A loan of $550 helped to purchase fertilizer for her land, chickens to raise, plastic tables and chairs, and a stove for her food preparation business.

Ilda Alejandrina's story

The “Campesinas de Ruizho” cooperative bank is located in the Ruizho sector, in the San Bartola de Sigsig community, an hour from the city of Cuenca. The primary crops of the region are: corn, beans, barley, wheat, peas and potatoes. In the lower areas, sugar cane and a variety of fruit trees are grown. The district is bordered on the northern and southern sides by silver and iron mines, and the southern area also has lime. Agriculture is the primary industry, and many people also dedicate themselves to making straw hats. This cooperative bank is comprised of members that are very collaborative, organized, and timely. Carrying out farming endeavors is the fundamental basis for their companionship given that, whenever someone needs help, they group together to help out. They also work as a group when there are celebrations and festivals.

Ilda Alejandra Peñalosa U. is 45 years old, married, and has 5 children ages 28, 18, 15, 12 and 6. She is also responsible for 3 young nieces and nephews, all under the age of 10. She tells us that her younger sister, a single mother, left three years ago and never returned. Ilda took charge of caring for her children, and says that God gives her the strength and patience she needs to forge ahead. They are never lacking in food, given that the very land they live on provides sustenance.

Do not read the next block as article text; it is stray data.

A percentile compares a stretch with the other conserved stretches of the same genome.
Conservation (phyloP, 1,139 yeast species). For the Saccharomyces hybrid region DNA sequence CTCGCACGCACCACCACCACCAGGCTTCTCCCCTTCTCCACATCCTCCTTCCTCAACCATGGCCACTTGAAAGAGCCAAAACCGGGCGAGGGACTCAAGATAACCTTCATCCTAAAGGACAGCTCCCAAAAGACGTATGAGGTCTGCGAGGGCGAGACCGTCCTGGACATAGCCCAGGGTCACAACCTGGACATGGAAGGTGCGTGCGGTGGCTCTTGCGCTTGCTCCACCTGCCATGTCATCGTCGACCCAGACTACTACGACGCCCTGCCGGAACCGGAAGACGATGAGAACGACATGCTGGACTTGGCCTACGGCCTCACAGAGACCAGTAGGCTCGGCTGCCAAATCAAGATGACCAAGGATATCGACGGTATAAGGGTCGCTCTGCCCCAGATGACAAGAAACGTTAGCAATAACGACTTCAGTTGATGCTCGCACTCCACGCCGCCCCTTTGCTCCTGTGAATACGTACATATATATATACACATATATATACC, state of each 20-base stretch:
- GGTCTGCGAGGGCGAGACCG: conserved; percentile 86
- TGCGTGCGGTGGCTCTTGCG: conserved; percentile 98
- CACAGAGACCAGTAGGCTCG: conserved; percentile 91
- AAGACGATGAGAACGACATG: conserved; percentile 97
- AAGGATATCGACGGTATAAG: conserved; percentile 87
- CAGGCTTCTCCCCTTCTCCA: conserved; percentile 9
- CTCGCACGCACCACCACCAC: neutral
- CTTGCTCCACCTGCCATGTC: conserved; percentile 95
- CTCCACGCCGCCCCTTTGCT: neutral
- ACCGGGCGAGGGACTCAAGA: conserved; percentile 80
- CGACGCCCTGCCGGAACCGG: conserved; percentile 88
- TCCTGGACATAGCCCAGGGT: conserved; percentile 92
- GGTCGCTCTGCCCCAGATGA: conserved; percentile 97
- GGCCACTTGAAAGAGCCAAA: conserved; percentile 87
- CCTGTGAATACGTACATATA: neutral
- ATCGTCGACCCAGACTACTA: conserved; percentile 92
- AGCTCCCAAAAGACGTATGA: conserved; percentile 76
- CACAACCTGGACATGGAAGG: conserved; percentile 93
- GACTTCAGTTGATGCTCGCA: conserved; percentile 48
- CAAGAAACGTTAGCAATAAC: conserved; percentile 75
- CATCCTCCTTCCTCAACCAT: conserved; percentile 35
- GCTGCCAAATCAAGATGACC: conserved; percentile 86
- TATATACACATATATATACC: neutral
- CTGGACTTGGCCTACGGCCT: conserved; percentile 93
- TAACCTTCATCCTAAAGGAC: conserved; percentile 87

Two of her three oldest children study at the school in San Bartola, and the other at the school in Ruizho. Thanks to her husband’s help, who has veterinary skills, they have been able to get ahead. He works in the areas surrounding Ruizho, particularly the towns that need veterinary help. Ilda lives in a house they own, but it is small and made of adobe and tile. In addition to tending to the home and raising her animals, she works selling food at the CREA and the Paradise Park, commercial areas of Cuenca, on Saturdays and Sundays. In the case of her work for CREA, she has to sleep in a small room she rents near the 27th of February Market because she starts work at 3 am and finishes at noon. On Sundays, she works from 6 am to 2 pm. She makes coffee, chocolates, empanadas, corn tortillas and other foods. The loan of $550 USD requested by Ilda will be used to invest in the purchase of fertilizer for her land, poultry to raise, and plastic tables and chairs for her business. Her goal is to continue to provide an education for her children and to build a stronger and bigger house for her family.

Translated from Spanish by Kiva volunteer

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